4. Go deeper on the California deal
Here's a little more on the fallout...
What they're saying: I chatted with Dan Becker of the Safe Climate Campaign, who said details of the framework — including how it credits technology adoption — mean that in practice it's far weaker than the Obama rules.
- He estimates that it will provide only about half the emissions reductions as the prior mandates that the White House is scuttling.
- Becker also noted that several of these automakers are already moving toward cleaner vehicles for their own reasons, noting VW's electric vehicle commitments that stem from the diesel emissions cheating scandal.
The bottom line: “I am not really sure we are getting a whole hell of a lot out of this deal that we are not getting anyway,” Becker said.
- However, he welcomed the pledge by the 4 automakers not to challenge California's programs implemented under its Clean Air Act waiver.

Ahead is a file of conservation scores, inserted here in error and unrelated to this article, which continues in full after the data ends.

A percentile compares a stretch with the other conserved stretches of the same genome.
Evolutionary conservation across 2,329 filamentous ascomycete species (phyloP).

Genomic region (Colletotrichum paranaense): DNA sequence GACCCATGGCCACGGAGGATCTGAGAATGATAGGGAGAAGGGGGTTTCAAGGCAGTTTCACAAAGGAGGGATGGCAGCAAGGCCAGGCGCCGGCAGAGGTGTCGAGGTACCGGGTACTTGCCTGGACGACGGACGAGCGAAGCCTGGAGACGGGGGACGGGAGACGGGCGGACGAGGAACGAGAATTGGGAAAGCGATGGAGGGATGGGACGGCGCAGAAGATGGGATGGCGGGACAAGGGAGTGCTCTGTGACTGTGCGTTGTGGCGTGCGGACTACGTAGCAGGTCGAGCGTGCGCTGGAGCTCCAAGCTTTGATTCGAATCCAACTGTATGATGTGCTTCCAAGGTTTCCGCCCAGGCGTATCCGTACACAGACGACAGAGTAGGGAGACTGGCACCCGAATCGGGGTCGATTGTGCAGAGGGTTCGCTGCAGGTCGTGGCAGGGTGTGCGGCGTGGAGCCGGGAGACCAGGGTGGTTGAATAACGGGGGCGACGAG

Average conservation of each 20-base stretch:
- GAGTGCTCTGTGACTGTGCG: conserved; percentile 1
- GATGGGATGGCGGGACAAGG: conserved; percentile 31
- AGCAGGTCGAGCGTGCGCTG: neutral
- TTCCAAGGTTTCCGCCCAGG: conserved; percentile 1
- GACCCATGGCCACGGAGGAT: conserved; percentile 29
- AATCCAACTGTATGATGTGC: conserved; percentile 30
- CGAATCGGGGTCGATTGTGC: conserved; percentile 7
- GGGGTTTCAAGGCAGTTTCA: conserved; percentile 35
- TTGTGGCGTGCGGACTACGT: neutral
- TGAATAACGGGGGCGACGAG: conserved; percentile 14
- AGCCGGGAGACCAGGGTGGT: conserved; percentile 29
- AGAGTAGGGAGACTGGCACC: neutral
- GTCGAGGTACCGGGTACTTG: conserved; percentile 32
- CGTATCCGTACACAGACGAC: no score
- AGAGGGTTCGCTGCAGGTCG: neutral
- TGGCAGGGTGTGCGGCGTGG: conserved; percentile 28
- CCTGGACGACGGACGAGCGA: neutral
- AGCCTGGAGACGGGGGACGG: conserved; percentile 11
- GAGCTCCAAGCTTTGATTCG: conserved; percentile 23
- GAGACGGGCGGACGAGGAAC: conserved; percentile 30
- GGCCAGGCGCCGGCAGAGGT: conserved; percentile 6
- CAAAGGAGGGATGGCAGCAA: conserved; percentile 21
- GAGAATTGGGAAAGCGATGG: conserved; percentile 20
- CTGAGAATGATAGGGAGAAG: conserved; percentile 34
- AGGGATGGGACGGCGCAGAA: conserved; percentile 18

Meanwhile, the Alliance of Automobile Manufacturers — which includes Ford, GM, Fiat-Chrysler and other heavyweights — didn't take an explicit position. But their statement points out that California, which has planned to carry out the Obama-era rules, has bended a bit.
- "[Thursday's] announcement of the framework of an agreement by California and certain automakers acknowledges that the [model year] 2022-2025 standards developed by the Obama administration are not attainable and need to be adjusted," they said.
Between the lines: The 4 automakers' separate deal illustrates how the industry is in an awkward spot. It supported Trump's effort to revisit the rules, but doesn't like the plan to freeze them outright.
The other side: EPA, for its part, called the whole thing a "PR stunt."
- The Washington Post reports, "Trump officials quickly rejected the new deal as a blueprint for federal mileage goals and said they would press ahead with their planned rollback."